Should I wait until the market softens before buying a home? I don’t want to buy at the top of the market!

Trying to time the real estate market is like trying to time the stock market. Even the experts can’t do it! And, in trying, you put yourself at risk of being priced out of the market as prices continue to rise. Assess your needs and financial position. If you are ready and able to buy now, find a house that is good for you and find a way to buy it. You will have a lovely place to live, an income tax deduction, and a foothold in the equities market. As to your investment, just as in the stock market, think long term.

How much negotiating room is there on the asking price?

The answer to this varies with the circumstance. Are you in a fast-paced market where new listings often get multiple offers in the first few days? Is the house fairly priced to begin with? How long has the house been on the market? Has it just had a significant price reduction? How much is the house worth to you? Many buyers are willing to pay more than asking price as a pre-emptive bid to make sure they get the house that most fits their needs. After a long, exhaustive search, trying to save five or ten thousand over thirty years just isn’t worth losing the house that best suits their needs.

When putting my home up for sale, should I update my home or leave the updating to the new owner?

As a general rule of thumb, buyers today are looking for light, bright, updated, and ready to move-in condition. Most couples have two working adults that have no time to renovate and re-decorate. Most would prefer new construction but find they can’t afford it. So, freshly painted, new appliances, and a clean, crisp impression goes a long way to getting top dollar and ultimately, getting your house sold. A new toilet and sink in the bathrooms can go a long way toward giving an updated impression. Fresh paint and sparkling hardwood floors make a very positive first impression. A clean, neat, exterior is a must!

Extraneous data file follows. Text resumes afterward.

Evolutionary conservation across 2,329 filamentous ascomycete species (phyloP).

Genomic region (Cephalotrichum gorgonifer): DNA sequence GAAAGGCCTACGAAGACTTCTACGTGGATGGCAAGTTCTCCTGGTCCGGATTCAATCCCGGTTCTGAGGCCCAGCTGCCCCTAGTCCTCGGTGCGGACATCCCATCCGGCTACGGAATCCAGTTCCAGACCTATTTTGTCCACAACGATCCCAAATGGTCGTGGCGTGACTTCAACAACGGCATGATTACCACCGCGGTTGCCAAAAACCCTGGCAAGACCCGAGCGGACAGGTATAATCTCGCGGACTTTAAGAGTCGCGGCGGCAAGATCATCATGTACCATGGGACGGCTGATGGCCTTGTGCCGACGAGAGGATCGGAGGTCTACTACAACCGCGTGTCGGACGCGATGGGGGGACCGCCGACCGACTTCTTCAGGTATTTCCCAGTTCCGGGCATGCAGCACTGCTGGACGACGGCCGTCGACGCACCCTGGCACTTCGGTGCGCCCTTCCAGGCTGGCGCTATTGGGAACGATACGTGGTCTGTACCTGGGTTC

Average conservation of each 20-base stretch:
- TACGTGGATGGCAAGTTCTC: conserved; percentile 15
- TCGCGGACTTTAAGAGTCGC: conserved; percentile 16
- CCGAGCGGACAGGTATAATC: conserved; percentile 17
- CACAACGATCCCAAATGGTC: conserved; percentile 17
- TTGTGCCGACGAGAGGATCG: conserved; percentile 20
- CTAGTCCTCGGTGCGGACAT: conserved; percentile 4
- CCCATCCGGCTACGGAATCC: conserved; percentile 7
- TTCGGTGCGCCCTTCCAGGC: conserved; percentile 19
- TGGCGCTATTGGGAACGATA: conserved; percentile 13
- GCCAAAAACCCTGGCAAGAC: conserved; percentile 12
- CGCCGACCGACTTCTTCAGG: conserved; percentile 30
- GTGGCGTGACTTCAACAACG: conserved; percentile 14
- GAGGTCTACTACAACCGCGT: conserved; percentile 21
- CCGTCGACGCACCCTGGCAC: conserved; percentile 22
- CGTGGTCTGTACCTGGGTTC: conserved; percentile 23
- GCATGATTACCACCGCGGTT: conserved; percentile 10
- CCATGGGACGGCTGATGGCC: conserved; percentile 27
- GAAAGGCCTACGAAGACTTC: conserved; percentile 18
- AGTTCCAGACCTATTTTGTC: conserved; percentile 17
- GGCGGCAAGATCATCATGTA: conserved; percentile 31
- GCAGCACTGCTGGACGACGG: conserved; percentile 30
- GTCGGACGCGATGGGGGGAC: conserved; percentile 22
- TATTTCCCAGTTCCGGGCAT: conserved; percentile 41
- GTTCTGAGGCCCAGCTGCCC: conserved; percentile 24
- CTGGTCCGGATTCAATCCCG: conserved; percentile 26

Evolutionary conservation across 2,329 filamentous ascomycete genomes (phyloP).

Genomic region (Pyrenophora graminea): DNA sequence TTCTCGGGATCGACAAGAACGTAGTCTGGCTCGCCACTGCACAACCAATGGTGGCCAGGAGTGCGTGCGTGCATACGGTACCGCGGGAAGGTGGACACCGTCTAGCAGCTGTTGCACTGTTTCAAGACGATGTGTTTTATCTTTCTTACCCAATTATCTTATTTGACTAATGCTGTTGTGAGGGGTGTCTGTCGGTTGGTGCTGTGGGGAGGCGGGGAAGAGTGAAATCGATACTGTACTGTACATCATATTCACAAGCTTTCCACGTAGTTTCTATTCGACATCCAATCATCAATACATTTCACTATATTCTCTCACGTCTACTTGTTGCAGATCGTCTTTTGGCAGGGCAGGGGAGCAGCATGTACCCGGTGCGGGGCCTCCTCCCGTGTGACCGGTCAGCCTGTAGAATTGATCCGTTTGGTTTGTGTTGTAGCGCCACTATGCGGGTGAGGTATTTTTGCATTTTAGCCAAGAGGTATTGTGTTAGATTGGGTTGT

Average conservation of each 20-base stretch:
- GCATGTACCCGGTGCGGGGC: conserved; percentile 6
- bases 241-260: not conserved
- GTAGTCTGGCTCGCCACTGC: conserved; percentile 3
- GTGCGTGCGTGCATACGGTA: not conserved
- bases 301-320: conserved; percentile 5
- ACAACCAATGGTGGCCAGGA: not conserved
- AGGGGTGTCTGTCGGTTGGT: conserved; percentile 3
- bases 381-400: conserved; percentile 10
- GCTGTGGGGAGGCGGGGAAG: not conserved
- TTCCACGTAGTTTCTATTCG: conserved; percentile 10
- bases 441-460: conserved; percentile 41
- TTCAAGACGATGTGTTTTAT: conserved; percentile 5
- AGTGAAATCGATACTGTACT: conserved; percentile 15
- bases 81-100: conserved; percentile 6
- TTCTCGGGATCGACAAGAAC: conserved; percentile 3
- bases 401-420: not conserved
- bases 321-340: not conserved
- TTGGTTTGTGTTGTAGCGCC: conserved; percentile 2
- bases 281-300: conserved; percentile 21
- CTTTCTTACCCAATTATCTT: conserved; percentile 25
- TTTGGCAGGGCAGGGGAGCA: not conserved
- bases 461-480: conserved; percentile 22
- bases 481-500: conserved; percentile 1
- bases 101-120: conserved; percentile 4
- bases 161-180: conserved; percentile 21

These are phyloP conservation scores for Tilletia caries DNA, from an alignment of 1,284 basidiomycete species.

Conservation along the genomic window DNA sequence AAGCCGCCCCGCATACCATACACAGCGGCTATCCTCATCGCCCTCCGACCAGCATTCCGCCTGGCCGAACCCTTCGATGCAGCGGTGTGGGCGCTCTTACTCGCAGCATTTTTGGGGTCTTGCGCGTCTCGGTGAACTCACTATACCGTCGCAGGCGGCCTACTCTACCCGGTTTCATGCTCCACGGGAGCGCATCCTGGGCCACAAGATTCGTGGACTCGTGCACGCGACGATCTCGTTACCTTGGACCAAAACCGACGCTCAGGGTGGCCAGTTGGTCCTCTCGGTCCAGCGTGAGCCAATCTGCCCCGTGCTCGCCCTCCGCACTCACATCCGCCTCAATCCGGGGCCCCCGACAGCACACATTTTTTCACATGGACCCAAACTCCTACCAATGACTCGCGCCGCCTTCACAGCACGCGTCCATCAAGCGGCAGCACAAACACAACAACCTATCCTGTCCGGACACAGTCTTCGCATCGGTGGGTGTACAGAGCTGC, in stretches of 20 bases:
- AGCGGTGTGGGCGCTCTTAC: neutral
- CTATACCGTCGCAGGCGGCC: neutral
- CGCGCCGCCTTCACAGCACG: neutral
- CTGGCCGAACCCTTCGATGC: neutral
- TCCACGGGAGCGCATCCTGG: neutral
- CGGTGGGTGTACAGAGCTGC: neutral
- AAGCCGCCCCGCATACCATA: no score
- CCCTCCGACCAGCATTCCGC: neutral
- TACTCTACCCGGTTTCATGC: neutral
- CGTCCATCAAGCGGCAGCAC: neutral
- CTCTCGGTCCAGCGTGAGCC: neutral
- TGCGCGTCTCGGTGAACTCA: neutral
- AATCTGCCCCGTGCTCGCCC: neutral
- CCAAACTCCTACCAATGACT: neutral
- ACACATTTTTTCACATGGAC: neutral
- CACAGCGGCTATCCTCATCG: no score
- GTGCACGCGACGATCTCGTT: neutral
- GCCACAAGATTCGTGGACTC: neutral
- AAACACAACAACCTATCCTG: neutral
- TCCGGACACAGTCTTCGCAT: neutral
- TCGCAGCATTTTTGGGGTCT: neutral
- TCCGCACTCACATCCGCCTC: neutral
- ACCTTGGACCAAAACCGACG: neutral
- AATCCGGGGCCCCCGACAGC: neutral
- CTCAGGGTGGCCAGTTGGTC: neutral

Should I buy a new home to avoid home inspection issues or should I consider buying an existing home?

It’s up to you! New homes certainly offer the convenience of move-in condition. All major systems are new so there is no need to worry for a length of time. However, new homes are very expensive in this area and the demand is high from buyers that worry about home maintenance. And, believe it or not, you will still have maintenance issues. A new home will generally need another exterior painting in three or four years as the fresh wood absorbs much of the paint. Existing homes that have been well maintained offer an excellent opportunity at a more affordable price. Often they will have hardwoods floors and plaster walls as the standard and real wood planks as underlayment instead of particle board or plywood. Existing homes also offer the stability of an existing neighborhood. So, you choose!

Can I expect the seller to fix all the problems found on the home inspection?

It depends! Usually a home inspection is to find major structural flaws that may influence your decision to buy or not and to give you an overview of the systems and how they work. The inspector may give you a list of home maintenance items that he would suggest you do over time. Whether the seller will participate in repairing any of the items is up for negotiation. What is the market like? Did this house have multiple offers. Was the home on the market for a long time? Did you already negotiate the condition of the house by making a low offer? Did you pay way over asking price and then found the house needs a costly repair you weren’t expecting? Assess the situation, and then create a plan of action.